Mara Sapon Shevin, professor of inclusive education in the Department of Teaching and Leadership, spoke to Spectrum news about allegations last month that a fourth grade teacher in the Watertown City School District had students participate in a mock slave auction.
Sapon-Shevin spoke about the district and community response to the allegations, as well as the importance of inclusive thought and practice in teacher preparation:
“Inclusive education really means preparing teachers to have the skills and inclinations and knowledge and comfort to deal with a wide range of diversities in the classroom. It doesn’t just mean disability; it also means differences in race, class, gander, ethnicity, religion, family background, sexuality.”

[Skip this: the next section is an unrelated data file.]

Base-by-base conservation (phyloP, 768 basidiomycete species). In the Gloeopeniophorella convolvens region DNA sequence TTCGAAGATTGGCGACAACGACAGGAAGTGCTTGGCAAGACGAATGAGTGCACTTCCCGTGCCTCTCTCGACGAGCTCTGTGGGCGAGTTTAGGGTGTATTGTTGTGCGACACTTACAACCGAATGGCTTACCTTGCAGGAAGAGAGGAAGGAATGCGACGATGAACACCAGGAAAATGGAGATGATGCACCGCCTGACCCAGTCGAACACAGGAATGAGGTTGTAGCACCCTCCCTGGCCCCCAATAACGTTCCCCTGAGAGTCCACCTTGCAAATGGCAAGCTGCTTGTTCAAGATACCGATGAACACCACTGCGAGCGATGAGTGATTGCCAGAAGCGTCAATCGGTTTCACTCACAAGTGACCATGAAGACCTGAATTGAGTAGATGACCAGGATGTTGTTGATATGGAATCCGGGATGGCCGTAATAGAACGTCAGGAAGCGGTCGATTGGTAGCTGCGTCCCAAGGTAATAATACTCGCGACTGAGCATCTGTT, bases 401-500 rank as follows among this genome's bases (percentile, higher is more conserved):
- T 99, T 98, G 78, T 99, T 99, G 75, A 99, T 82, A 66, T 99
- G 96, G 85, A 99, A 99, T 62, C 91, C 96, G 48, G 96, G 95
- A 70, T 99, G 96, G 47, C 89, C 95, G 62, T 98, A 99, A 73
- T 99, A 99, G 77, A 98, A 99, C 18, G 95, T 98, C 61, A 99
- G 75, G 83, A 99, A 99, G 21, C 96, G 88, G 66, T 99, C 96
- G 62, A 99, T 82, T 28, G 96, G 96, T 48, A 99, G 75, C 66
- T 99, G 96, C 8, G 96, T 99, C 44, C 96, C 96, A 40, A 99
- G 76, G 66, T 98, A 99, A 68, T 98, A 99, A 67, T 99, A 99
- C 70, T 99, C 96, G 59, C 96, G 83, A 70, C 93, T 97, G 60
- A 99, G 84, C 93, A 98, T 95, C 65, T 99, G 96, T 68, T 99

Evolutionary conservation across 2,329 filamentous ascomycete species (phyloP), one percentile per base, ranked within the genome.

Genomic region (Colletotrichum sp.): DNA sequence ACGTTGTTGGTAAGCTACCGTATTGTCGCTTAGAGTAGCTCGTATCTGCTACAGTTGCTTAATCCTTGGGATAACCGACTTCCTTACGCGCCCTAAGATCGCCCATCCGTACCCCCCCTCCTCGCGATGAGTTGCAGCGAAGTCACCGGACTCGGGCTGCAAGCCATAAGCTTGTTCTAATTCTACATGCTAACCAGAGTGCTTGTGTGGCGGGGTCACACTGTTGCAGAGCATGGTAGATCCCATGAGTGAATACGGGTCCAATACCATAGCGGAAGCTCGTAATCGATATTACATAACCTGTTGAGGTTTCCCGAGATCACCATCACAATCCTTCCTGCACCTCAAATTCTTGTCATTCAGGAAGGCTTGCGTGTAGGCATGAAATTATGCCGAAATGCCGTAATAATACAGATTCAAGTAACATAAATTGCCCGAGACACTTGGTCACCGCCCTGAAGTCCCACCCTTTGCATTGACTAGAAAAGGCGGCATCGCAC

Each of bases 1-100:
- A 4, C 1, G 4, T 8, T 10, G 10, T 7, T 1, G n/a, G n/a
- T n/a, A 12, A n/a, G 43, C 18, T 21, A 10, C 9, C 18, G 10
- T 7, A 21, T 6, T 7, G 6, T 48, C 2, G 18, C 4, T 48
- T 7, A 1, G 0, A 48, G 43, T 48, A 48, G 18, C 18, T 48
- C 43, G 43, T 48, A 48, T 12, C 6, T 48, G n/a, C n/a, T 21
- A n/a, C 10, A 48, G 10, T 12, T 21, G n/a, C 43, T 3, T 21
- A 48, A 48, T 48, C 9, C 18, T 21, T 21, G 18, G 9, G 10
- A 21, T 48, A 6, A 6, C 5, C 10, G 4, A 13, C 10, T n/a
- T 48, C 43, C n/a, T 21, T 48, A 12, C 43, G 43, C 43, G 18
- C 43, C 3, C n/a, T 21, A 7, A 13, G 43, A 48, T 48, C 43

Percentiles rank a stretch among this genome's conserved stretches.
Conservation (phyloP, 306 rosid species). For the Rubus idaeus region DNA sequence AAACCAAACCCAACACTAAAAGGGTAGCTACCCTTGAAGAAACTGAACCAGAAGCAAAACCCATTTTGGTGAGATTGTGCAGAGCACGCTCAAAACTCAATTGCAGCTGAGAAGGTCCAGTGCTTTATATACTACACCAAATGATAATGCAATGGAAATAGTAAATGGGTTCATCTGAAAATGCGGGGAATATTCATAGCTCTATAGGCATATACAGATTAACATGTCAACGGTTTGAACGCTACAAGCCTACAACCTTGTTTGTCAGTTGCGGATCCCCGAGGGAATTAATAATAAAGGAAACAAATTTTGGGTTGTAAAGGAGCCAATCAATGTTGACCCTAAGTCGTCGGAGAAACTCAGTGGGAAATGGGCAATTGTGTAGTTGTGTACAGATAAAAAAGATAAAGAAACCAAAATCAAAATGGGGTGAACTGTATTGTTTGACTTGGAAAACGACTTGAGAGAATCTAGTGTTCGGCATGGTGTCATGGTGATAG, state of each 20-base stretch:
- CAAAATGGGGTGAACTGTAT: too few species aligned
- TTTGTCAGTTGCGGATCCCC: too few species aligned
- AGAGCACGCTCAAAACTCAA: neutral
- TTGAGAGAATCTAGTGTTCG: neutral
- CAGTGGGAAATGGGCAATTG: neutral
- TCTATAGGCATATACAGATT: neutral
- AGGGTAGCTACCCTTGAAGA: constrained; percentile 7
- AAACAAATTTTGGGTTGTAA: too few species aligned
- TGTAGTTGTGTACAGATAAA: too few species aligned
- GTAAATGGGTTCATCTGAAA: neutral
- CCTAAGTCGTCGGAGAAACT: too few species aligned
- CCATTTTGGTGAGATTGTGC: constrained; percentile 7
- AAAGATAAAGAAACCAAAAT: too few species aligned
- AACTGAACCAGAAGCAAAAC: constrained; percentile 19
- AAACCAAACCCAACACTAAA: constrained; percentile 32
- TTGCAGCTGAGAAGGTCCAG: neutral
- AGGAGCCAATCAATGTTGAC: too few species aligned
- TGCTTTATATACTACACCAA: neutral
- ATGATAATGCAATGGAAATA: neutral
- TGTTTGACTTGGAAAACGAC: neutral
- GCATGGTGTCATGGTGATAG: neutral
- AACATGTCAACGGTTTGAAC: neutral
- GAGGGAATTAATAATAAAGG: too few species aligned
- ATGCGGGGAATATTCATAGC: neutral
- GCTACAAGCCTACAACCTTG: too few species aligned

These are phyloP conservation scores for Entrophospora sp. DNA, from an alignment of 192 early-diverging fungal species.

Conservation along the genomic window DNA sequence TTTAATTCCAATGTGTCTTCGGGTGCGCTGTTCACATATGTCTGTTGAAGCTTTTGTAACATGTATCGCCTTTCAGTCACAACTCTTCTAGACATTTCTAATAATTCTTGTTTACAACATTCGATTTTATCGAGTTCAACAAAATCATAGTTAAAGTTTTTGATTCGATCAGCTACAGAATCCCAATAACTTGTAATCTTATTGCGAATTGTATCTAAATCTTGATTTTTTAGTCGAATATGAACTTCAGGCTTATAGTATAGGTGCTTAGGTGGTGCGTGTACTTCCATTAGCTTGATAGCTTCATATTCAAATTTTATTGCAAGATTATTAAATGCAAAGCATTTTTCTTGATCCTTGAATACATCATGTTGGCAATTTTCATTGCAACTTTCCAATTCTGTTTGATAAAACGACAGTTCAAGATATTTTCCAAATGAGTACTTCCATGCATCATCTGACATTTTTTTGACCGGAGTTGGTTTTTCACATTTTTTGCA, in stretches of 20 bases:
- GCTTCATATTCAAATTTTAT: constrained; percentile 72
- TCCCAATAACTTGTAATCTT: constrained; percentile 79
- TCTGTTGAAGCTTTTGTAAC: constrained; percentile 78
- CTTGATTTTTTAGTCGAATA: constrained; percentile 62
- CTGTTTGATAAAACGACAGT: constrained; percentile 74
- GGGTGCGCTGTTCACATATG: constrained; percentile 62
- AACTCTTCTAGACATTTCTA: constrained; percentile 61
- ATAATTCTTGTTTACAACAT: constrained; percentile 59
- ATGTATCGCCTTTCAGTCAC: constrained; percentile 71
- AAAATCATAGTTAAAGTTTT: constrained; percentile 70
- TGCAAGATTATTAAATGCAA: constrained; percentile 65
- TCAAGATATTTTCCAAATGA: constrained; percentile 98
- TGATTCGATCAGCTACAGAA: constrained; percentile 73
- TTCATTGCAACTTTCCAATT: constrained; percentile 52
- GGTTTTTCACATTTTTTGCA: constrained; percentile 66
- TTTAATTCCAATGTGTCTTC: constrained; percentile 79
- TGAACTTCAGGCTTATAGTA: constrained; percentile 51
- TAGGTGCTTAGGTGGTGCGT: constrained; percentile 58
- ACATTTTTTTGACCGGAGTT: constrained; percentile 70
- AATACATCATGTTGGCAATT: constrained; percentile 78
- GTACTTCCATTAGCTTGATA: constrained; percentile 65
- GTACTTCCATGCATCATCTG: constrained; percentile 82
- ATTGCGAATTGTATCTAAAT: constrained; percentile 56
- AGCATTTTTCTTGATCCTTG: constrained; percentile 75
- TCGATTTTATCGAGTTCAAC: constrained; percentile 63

“Of course it’s important to teach about it, and children need to know that it happened. That’s an important thing to understand. But there are so many other ways to teach about race and racism that don’t involve simulating something so painful.”
Watch on Spectrum News: